Orthodox Metropolis of Zambia and Malawi
On the Saturday before Pentecost we commemorate all departed pious Christians, with the idea that the occasion of the coming of the Holy Spirit not only consists of the economy of the salvation of man, but that the departed also participate in this salvation. Therefore, the Holy Church, sending up prayers on Pentecost for the enlivening of all the living through the Holy Spirit, petitions for the grace of the Holy Spirit also for the departed, which they were granted while they were still living, and was the source of eternal blessedness, because «all souls are enlivened through the Holy Spirit.
Prayer for the dead is an important part of the life as Orthodox Christians. When we remember our deceased family members and friends in prayer, we act on our belief in God's promise of resurrection and eternal life for them and for us. In James 5:16 we read: "Pray for one another... The prayer of a righteous man has great power." Is this prayer only for the living? Given that death does not disrupt the unity of Christ's body, that is, those of us still struggling in this world and those who have already received their reward in the next, the answer is "No." Do we not believe that during the Divine Liturgy the entire Body of Christ participates? Orthodox Christians who are dead can be remembered during the preparation of the Gifts for the Divine Liturgy. As the priest reads their names he places small particles of the bread on the paten below the large square that represents our Lord. Confer with your parish priest regarding how to remember non-Orthodox Christians. There is a wide variance on how this is done among the different Orthodox traditions.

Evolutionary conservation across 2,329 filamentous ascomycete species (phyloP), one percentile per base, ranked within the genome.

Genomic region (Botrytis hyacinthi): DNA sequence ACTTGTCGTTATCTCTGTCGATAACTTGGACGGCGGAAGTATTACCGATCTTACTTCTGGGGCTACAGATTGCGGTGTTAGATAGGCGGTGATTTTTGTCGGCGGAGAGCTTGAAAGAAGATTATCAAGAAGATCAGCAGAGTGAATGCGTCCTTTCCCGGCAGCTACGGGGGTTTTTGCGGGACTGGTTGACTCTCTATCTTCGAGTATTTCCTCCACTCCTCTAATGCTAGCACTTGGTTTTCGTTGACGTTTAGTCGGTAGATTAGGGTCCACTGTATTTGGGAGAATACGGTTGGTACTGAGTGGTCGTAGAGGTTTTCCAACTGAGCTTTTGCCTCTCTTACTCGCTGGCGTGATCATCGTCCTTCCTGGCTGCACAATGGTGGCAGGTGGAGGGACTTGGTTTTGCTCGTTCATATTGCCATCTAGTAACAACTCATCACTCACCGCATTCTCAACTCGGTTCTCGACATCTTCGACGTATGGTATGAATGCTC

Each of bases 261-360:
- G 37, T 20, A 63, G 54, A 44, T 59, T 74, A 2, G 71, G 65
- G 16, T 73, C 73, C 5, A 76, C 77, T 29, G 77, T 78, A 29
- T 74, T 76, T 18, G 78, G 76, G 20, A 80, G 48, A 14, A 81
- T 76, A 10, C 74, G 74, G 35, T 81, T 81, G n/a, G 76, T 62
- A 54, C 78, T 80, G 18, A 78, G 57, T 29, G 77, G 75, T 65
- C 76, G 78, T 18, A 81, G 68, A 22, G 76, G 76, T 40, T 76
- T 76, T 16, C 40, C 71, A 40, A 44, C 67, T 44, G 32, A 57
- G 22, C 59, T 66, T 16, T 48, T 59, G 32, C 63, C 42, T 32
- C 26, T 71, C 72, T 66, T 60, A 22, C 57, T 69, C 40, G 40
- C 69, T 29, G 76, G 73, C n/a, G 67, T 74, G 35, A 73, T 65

The prayer of the righteous can help to obtain forgiveness for a sinner, even if he is already dead. By praying for the dead we hope that God will be merciful and grant them pardon of their sins. In II Maccabees 12:44-45 we read about a sin offering made by Judas Maccabeus on behalf of his dead soldiers: "For if he were not expecting that those who had fallen would rise again, it would have been superfluous and foolish to pray for the dead. But if he was looking to the splendid reward that is laid up for those who fall asleep in godliness, it was a holy and pious thought. Therefore he made atonement for the dead, that they might be delivered from their sin."
Praying for the dead instructs us, the living, reminding us of our own mortality and need to prepare for our own passage from this life to the next. It reminds us of our connection with our deceased family members. In addition those fallen asleep in the Lord continue to pray for us. We pray for one another! It can be very comforting for our children to remember their beloved grandparents in prayer, and to know that their grandparents continue to pray for them.
SATURDAY OF SOULS 2017, BUJUMBURA
Pentecost (the Descent of the Holy Spirit)
Let no-one fear death!
Death! Death! DEATH! (The Mystery and the Process of Death)An unexpected death in the Maasai
Our little birds perish singing